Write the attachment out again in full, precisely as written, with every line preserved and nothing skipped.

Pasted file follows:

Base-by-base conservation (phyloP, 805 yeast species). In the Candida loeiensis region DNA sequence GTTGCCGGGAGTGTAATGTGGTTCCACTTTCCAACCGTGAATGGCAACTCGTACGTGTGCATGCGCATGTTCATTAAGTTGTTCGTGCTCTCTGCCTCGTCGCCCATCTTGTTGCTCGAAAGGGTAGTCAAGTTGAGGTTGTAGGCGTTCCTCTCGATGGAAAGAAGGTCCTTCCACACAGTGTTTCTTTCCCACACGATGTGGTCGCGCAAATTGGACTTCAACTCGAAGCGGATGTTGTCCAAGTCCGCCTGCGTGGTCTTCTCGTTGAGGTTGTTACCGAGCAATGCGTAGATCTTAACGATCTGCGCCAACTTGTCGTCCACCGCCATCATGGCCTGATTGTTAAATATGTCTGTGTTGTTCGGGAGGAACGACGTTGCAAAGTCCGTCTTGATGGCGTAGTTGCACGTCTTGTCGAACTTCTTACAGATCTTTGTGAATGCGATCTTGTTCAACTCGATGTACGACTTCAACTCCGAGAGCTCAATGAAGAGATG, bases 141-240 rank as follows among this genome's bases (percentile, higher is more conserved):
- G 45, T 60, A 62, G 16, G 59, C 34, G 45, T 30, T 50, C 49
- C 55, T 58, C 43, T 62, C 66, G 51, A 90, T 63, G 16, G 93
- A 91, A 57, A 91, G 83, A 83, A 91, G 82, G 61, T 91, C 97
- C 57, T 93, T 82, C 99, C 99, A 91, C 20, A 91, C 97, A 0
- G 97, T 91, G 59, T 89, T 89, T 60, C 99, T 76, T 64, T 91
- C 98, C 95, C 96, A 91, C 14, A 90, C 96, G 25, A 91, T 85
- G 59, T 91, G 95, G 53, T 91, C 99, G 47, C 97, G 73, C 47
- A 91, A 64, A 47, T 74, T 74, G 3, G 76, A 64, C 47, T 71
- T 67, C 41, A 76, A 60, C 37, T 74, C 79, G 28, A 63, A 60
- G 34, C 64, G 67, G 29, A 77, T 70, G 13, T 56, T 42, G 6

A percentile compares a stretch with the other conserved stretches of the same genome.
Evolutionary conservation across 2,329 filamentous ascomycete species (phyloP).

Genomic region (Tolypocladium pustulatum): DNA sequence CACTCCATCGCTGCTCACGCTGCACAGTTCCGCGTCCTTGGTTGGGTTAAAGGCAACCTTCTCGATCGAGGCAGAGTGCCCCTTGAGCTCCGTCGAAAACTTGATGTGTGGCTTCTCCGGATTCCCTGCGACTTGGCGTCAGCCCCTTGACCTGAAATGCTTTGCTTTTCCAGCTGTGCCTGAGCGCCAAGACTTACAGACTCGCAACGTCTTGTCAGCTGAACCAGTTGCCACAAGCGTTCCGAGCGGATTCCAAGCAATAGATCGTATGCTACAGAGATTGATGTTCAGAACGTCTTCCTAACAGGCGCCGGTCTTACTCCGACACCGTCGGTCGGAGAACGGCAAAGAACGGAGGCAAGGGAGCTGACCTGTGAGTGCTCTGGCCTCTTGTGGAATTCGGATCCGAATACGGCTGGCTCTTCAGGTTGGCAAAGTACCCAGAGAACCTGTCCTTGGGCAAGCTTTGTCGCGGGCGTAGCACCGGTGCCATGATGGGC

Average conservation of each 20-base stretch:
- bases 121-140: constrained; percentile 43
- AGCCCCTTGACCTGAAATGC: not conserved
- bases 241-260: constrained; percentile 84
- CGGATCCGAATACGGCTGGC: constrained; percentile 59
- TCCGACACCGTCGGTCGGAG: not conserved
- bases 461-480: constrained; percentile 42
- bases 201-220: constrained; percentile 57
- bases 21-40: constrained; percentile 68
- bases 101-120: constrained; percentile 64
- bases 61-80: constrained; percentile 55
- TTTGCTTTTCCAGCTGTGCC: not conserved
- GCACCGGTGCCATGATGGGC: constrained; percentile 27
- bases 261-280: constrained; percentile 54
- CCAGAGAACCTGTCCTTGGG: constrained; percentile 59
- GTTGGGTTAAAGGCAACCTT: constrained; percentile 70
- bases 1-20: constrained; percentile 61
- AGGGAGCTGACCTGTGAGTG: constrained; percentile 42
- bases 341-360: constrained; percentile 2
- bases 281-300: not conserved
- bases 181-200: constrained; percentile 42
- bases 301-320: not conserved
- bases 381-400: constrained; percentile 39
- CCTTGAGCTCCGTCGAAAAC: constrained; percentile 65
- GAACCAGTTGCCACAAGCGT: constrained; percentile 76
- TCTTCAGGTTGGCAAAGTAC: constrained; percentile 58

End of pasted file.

Base-by-base conservation (phyloP, 805 yeast species). In the Candida loeiensis region DNA sequence GTTGCCGGGAGTGTAATGTGGTTCCACTTTCCAACCGTGAATGGCAACTCGTACGTGTGCATGCGCATGTTCATTAAGTTGTTCGTGCTCTCTGCCTCGTCGCCCATCTTGTTGCTCGAAAGGGTAGTCAAGTTGAGGTTGTAGGCGTTCCTCTCGATGGAAAGAAGGTCCTTCCACACAGTGTTTCTTTCCCACACGATGTGGTCGCGCAAATTGGACTTCAACTCGAAGCGGATGTTGTCCAAGTCCGCCTGCGTGGTCTTCTCGTTGAGGTTGTTACCGAGCAATGCGTAGATCTTAACGATCTGCGCCAACTTGTCGTCCACCGCCATCATGGCCTGATTGTTAAATATGTCTGTGTTGTTCGGGAGGAACGACGTTGCAAAGTCCGTCTTGATGGCGTAGTTGCACGTCTTGTCGAACTTCTTACAGATCTTTGTGAATGCGATCTTGTTCAACTCGATGTACGACTTCAACTCCGAGAGCTCAATGAAGAGATG, bases 141-240 rank as follows among this genome's bases (percentile, higher is more conserved):
- G 45, T 60, A 62, G 16, G 59, C 34, G 45, T 30, T 50, C 49
- C 55, T 58, C 43, T 62, C 66, G 51, A 90, T 63, G 16, G 93
- A 91, A 57, A 91, G 83, A 83, A 91, G 82, G 61, T 91, C 97
- C 57, T 93, T 82, C 99, C 99, A 91, C 20, A 91, C 97, A 0
- G 97, T 91, G 59, T 89, T 89, T 60, C 99, T 76, T 64, T 91
- C 98, C 95, C 96, A 91, C 14, A 90, C 96, G 25, A 91, T 85
- G 59, T 91, G 95, G 53, T 91, C 99, G 47, C 97, G 73, C 47
- A 91, A 64, A 47, T 74, T 74, G 3, G 76, A 64, C 47, T 71
- T 67, C 41, A 76, A 60, C 37, T 74, C 79, G 28, A 63, A 60
- G 34, C 64, G 67, G 29, A 77, T 70, G 13, T 56, T 42, G 6

A percentile compares a stretch with the other conserved stretches of the same genome.
Evolutionary conservation across 2,329 filamentous ascomycete species (phyloP).

Genomic region (Tolypocladium pustulatum): DNA sequence CACTCCATCGCTGCTCACGCTGCACAGTTCCGCGTCCTTGGTTGGGTTAAAGGCAACCTTCTCGATCGAGGCAGAGTGCCCCTTGAGCTCCGTCGAAAACTTGATGTGTGGCTTCTCCGGATTCCCTGCGACTTGGCGTCAGCCCCTTGACCTGAAATGCTTTGCTTTTCCAGCTGTGCCTGAGCGCCAAGACTTACAGACTCGCAACGTCTTGTCAGCTGAACCAGTTGCCACAAGCGTTCCGAGCGGATTCCAAGCAATAGATCGTATGCTACAGAGATTGATGTTCAGAACGTCTTCCTAACAGGCGCCGGTCTTACTCCGACACCGTCGGTCGGAGAACGGCAAAGAACGGAGGCAAGGGAGCTGACCTGTGAGTGCTCTGGCCTCTTGTGGAATTCGGATCCGAATACGGCTGGCTCTTCAGGTTGGCAAAGTACCCAGAGAACCTGTCCTTGGGCAAGCTTTGTCGCGGGCGTAGCACCGGTGCCATGATGGGC

Average conservation of each 20-base stretch:
- bases 121-140: constrained; percentile 43
- AGCCCCTTGACCTGAAATGC: not conserved
- bases 241-260: constrained; percentile 84
- CGGATCCGAATACGGCTGGC: constrained; percentile 59
- TCCGACACCGTCGGTCGGAG: not conserved
- bases 461-480: constrained; percentile 42
- bases 201-220: constrained; percentile 57
- bases 21-40: constrained; percentile 68
- bases 101-120: constrained; percentile 64
- bases 61-80: constrained; percentile 55
- TTTGCTTTTCCAGCTGTGCC: not conserved
- GCACCGGTGCCATGATGGGC: constrained; percentile 27
- bases 261-280: constrained; percentile 54
- CCAGAGAACCTGTCCTTGGG: constrained; percentile 59
- GTTGGGTTAAAGGCAACCTT: constrained; percentile 70
- bases 1-20: constrained; percentile 61
- AGGGAGCTGACCTGTGAGTG: constrained; percentile 42
- bases 341-360: constrained; percentile 2
- bases 281-300: not conserved
- bases 181-200: constrained; percentile 42
- bases 301-320: not conserved
- bases 381-400: constrained; percentile 39
- CCTTGAGCTCCGTCGAAAAC: constrained; percentile 65
- GAACCAGTTGCCACAAGCGT: constrained; percentile 76
- TCTTCAGGTTGGCAAAGTAC: constrained; percentile 58